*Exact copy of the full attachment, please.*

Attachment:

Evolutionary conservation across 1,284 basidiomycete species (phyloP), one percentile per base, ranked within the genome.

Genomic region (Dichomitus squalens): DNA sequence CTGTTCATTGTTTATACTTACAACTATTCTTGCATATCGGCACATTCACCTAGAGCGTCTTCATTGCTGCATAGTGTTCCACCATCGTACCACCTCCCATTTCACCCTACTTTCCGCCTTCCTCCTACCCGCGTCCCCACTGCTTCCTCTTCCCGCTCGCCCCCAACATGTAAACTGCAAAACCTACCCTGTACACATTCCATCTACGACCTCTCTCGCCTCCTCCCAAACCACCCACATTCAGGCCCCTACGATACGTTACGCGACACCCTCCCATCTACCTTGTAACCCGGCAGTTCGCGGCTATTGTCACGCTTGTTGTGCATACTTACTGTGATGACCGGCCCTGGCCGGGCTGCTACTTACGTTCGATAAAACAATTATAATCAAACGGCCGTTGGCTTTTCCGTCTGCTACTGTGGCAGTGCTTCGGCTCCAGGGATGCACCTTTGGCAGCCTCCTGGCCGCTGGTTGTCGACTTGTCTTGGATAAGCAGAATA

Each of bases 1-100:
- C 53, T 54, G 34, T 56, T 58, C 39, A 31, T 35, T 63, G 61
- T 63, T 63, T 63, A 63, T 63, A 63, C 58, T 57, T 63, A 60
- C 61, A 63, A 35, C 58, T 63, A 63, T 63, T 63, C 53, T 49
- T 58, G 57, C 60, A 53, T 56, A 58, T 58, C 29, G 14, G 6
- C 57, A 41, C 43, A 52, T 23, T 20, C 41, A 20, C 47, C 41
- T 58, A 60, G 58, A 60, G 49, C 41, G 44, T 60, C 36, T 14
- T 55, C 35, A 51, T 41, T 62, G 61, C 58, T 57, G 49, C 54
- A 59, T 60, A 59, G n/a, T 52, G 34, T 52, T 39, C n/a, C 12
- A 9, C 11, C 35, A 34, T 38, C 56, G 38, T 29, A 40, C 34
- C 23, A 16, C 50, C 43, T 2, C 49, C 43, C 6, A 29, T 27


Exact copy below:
Evolutionary conservation across 1,284 basidiomycete species (phyloP), one percentile per base, ranked within the genome.

Genomic region (Dichomitus squalens): DNA sequence CTGTTCATTGTTTATACTTACAACTATTCTTGCATATCGGCACATTCACCTAGAGCGTCTTCATTGCTGCATAGTGTTCCACCATCGTACCACCTCCCATTTCACCCTACTTTCCGCCTTCCTCCTACCCGCGTCCCCACTGCTTCCTCTTCCCGCTCGCCCCCAACATGTAAACTGCAAAACCTACCCTGTACACATTCCATCTACGACCTCTCTCGCCTCCTCCCAAACCACCCACATTCAGGCCCCTACGATACGTTACGCGACACCCTCCCATCTACCTTGTAACCCGGCAGTTCGCGGCTATTGTCACGCTTGTTGTGCATACTTACTGTGATGACCGGCCCTGGCCGGGCTGCTACTTACGTTCGATAAAACAATTATAATCAAACGGCCGTTGGCTTTTCCGTCTGCTACTGTGGCAGTGCTTCGGCTCCAGGGATGCACCTTTGGCAGCCTCCTGGCCGCTGGTTGTCGACTTGTCTTGGATAAGCAGAATA

Each of bases 1-100:
- C 53, T 54, G 34, T 56, T 58, C 39, A 31, T 35, T 63, G 61
- T 63, T 63, T 63, A 63, T 63, A 63, C 58, T 57, T 63, A 60
- C 61, A 63, A 35, C 58, T 63, A 63, T 63, T 63, C 53, T 49
- T 58, G 57, C 60, A 53, T 56, A 58, T 58, C 29, G 14, G 6
- C 57, A 41, C 43, A 52, T 23, T 20, C 41, A 20, C 47, C 41
- T 58, A 60, G 58, A 60, G 49, C 41, G 44, T 60, C 36, T 14
- T 55, C 35, A 51, T 41, T 62, G 61, C 58, T 57, G 49, C 54
- A 59, T 60, A 59, G n/a, T 52, G 34, T 52, T 39, C n/a, C 12
- A 9, C 11, C 35, A 34, T 38, C 56, G 38, T 29, A 40, C 34
- C 23, A 16, C 50, C 43, T 2, C 49, C 43, C 6, A 29, T 27